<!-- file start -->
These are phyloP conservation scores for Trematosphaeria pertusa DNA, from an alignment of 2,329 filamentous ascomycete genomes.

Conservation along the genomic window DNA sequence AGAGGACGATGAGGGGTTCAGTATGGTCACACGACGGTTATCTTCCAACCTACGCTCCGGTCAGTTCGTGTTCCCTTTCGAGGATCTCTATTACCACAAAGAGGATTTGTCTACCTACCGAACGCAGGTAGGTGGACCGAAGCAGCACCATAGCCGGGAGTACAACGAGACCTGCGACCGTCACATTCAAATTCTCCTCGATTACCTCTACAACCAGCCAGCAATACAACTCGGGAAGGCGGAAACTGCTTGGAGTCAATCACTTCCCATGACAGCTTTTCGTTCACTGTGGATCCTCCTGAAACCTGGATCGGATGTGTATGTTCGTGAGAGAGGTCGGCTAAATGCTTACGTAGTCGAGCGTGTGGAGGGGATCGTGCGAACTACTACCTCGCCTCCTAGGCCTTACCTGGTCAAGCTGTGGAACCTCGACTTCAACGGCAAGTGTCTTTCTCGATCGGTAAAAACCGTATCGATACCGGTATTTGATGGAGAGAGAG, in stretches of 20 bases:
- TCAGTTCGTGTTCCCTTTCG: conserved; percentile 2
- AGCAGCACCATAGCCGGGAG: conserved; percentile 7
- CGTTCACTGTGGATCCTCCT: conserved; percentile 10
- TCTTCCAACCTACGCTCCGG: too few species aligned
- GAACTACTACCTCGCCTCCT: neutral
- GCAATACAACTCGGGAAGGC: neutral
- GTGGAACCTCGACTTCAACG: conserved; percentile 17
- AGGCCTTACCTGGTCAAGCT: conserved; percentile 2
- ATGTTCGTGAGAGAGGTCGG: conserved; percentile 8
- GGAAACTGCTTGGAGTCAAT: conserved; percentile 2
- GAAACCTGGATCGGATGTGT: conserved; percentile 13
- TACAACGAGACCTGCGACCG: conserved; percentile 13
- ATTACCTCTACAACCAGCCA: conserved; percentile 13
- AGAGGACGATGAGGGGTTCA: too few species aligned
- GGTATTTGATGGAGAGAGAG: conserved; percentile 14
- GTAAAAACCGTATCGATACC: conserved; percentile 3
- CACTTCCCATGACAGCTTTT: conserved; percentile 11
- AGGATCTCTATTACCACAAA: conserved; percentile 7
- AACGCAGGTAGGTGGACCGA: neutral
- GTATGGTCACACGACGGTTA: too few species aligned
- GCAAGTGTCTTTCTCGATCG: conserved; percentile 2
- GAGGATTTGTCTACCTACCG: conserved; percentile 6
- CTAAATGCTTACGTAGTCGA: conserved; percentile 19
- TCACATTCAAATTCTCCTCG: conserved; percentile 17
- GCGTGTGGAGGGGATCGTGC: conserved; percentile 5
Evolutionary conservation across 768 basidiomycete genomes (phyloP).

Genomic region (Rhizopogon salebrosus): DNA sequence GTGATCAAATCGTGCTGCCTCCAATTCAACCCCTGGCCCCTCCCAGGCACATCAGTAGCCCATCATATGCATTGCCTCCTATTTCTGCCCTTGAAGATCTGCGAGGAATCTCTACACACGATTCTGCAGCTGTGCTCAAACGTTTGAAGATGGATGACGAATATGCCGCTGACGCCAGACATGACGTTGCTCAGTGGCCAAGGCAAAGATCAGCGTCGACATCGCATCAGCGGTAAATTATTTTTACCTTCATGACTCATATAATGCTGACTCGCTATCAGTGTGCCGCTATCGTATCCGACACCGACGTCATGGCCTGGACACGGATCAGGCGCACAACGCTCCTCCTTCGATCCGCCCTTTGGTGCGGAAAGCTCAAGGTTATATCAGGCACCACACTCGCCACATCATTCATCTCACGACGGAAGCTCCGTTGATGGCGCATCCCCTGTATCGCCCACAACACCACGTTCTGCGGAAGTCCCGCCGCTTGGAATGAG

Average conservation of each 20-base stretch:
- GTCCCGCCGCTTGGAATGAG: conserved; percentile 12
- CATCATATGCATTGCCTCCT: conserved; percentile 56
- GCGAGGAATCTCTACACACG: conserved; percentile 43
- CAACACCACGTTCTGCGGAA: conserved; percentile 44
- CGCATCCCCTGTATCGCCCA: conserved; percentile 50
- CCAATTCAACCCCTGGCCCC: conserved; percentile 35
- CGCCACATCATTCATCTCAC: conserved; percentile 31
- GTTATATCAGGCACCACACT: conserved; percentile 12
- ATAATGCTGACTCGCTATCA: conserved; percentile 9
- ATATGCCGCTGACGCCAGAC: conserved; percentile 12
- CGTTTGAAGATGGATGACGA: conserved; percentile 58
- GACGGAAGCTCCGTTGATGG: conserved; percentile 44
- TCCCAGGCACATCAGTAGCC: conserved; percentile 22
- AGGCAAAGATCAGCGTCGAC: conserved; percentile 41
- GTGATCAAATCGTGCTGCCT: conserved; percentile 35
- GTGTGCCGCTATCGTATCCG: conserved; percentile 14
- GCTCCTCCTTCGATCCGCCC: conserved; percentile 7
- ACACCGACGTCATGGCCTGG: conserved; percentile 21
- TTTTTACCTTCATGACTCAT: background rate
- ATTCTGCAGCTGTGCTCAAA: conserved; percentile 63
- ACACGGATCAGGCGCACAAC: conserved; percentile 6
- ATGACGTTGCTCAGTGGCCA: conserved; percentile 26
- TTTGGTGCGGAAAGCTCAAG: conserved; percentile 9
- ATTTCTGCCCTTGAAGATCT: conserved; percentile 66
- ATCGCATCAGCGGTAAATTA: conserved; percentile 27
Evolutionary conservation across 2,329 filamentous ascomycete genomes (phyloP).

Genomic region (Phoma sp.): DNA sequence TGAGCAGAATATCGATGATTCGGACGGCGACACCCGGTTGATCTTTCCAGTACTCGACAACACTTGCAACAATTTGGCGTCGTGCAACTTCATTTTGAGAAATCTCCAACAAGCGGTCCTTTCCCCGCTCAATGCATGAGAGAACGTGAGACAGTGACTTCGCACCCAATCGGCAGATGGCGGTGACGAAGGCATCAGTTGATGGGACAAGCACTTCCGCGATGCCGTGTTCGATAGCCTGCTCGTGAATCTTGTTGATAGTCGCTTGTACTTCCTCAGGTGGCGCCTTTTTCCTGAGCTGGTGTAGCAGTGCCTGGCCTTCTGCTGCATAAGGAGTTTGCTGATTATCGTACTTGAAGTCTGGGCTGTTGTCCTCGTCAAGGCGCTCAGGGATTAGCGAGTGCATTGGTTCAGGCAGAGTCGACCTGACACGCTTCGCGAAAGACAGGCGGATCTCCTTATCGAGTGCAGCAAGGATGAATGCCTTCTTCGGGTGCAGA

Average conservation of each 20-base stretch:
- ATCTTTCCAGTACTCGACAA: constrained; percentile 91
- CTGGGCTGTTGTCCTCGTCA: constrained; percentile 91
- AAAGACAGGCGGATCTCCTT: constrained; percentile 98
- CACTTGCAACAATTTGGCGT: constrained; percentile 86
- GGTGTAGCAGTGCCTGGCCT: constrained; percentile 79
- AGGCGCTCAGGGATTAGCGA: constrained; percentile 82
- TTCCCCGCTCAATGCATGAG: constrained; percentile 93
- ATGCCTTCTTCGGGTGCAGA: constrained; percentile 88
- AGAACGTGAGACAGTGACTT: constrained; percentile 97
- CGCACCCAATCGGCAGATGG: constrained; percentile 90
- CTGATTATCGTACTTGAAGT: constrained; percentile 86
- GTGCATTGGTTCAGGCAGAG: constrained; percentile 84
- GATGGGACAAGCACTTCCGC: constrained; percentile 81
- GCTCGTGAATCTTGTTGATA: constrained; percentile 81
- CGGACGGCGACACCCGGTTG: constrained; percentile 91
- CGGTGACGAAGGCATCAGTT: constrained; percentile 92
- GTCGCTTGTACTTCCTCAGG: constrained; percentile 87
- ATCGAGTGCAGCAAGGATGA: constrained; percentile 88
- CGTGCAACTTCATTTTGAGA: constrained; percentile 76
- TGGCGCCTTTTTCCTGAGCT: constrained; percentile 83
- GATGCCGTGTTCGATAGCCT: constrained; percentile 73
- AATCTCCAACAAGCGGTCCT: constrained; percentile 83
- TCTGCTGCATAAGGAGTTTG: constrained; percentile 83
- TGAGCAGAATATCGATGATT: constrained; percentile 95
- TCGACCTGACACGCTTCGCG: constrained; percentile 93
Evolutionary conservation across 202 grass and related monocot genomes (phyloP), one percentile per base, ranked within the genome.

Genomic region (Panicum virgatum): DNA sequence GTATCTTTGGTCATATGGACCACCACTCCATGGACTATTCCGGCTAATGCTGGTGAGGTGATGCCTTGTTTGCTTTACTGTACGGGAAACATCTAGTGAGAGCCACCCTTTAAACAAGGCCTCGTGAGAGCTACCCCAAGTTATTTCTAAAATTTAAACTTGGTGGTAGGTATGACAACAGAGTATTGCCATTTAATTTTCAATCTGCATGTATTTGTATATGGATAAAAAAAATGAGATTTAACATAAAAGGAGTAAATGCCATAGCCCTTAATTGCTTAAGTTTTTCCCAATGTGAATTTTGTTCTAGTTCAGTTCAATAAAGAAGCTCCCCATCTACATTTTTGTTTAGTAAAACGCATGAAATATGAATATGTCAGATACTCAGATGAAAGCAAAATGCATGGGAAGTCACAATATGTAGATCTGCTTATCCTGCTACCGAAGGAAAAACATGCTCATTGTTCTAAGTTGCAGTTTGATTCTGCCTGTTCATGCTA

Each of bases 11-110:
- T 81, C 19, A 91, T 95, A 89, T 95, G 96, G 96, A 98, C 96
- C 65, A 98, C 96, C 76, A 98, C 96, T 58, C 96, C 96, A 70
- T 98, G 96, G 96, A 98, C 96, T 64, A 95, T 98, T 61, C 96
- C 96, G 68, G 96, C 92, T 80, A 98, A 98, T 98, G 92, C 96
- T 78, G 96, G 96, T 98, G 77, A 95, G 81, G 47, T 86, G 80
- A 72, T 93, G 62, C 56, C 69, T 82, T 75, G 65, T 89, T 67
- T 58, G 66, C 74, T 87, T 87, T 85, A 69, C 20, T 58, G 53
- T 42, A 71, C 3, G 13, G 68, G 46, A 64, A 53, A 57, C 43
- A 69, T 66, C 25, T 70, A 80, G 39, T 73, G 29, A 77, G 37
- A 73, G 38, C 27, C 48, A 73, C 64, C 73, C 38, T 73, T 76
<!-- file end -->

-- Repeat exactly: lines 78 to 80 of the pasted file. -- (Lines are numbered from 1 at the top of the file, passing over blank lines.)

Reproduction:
- TGGCGCCTTTTTCCTGAGCT: constrained; percentile 83
- GATGCCGTGTTCGATAGCCT: constrained; percentile 73
- AATCTCCAACAAGCGGTCCT: constrained; percentile 83